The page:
Robert Stein 1924-2014

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Sunday, November 18, 2007

Nuclear Hide-and-Seek

It keeps getting worse. Now we learn our government has given Pakistan $100 million and a "raft of equipment" to safeguard nuclear weapons since 9/11, but we have no idea whether any of it helped because they won't show us where or how what we gave them is being used.

Beleaguered President Musharraf says Pakistan's nuclear controls are "the best in the world" but won't reveal location of the weapons or the amount or type of new bomb-grade fuel his country is now producing.

After six years of secrecy, the Bush Administration is now starting to worry that Musharraf's "Trust me" on the nukes may be no more reliable than his assurances about fighting terrorists on the Afghanistan border.

The New York Times now admits it "has known details of the secret program for more than three years, based on interviews with a range of American officials and nuclear experts, some of whom were concerned that Pakistan’s arsenal remained vulnerable," but delayed publication when the Bush Administration "argued that premature disclosure could hurt the effort to secure the weapons."

In retrospect, there might have been some value in going public with the internal debate that pitted atomic scientists who favored technical sharing against the State Department, which prevailed by ruling such transfers were illegal under the Nuclear Nonproliferation Treaty.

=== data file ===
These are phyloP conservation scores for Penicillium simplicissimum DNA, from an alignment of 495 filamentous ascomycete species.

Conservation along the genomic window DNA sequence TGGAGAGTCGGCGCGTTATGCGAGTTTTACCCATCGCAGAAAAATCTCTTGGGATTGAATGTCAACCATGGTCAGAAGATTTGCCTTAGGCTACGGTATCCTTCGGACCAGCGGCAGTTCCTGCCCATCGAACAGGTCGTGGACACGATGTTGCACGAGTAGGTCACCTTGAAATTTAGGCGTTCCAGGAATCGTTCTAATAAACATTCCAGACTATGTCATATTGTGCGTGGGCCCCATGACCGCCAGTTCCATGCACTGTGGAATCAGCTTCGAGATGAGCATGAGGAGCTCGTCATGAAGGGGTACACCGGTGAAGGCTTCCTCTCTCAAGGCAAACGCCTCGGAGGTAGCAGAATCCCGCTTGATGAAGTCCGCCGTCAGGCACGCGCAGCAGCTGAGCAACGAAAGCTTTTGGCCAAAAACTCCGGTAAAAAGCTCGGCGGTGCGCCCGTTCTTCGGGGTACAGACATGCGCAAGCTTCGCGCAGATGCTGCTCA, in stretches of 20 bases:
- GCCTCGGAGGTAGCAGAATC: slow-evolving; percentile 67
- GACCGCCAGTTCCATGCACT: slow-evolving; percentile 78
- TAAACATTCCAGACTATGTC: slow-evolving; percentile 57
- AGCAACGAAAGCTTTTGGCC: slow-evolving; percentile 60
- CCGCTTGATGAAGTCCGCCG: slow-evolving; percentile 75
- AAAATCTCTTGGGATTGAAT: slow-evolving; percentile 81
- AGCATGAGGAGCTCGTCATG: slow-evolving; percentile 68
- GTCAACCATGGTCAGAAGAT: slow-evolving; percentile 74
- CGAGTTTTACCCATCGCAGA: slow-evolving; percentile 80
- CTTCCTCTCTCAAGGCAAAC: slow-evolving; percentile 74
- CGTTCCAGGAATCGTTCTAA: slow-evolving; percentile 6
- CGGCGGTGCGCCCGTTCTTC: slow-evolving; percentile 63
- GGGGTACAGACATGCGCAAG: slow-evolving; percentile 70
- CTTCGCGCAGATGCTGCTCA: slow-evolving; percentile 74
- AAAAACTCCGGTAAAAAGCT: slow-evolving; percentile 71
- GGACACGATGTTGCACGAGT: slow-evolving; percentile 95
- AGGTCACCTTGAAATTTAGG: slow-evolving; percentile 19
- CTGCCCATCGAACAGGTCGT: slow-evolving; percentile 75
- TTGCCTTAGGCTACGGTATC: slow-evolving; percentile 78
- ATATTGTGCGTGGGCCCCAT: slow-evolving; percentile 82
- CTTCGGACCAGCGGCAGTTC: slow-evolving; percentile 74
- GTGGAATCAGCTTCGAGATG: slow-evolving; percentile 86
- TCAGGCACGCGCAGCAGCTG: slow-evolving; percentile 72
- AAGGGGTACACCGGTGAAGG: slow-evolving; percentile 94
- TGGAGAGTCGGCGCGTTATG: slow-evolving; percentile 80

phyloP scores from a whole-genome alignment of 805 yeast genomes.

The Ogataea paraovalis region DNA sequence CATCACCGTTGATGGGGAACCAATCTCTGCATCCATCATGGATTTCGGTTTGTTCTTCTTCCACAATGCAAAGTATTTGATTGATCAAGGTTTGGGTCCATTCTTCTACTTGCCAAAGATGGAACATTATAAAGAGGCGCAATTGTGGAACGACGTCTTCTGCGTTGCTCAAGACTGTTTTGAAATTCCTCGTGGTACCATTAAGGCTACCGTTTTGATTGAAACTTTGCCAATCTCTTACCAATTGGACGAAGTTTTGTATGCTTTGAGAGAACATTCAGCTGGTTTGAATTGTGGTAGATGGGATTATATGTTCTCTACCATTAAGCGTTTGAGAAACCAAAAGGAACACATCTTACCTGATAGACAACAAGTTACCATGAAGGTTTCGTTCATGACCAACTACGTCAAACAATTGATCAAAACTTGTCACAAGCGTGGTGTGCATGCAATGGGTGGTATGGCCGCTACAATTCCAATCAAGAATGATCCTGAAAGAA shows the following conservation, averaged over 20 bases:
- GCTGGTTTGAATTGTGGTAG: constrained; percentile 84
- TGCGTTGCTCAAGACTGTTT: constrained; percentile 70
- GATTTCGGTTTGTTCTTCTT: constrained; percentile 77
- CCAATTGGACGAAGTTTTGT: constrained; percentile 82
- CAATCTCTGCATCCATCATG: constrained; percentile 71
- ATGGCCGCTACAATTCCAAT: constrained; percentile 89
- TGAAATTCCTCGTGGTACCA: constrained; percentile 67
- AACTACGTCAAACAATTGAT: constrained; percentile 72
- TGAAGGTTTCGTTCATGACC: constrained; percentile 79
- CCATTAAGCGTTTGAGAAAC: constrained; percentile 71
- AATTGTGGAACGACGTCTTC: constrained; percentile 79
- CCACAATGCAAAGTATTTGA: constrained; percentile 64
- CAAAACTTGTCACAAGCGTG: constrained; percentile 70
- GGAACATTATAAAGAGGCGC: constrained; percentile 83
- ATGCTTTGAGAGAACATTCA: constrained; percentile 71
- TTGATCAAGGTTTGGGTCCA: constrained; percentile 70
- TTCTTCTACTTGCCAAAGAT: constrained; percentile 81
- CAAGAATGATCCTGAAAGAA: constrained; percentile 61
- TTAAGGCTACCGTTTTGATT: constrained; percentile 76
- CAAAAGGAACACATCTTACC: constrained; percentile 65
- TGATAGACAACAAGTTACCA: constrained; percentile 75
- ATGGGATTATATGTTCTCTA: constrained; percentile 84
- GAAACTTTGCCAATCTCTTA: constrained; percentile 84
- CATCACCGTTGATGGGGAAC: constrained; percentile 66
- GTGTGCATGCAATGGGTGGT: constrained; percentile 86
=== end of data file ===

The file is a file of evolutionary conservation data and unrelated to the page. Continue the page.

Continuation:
Harold M. Agnew, a former director of the Los Alamos weapons laboratory, says reluctance to share warhead security technology was making the world more dangerous. “Lawyers say it’s classified,” he told the Times. “That’s nonsense...You want to make sure that the guys who have their hands on the weapons can’t use them without proper authorization.”

Now we are faced with the nightmare of nuclear weapons that are who-knows-where and protected who-knows-how in an unstable nation whose leading scientist was once selling its technology to Iran, Libya and North Korea.

John E. McLaughlin, a former deputy director of the CIA who played a crucial role in stopping that proliferation, now says, “I am confident...the Pakistanis are very serious about securing this material, but also that someone in Pakistan is very intent on getting their hands on it.”

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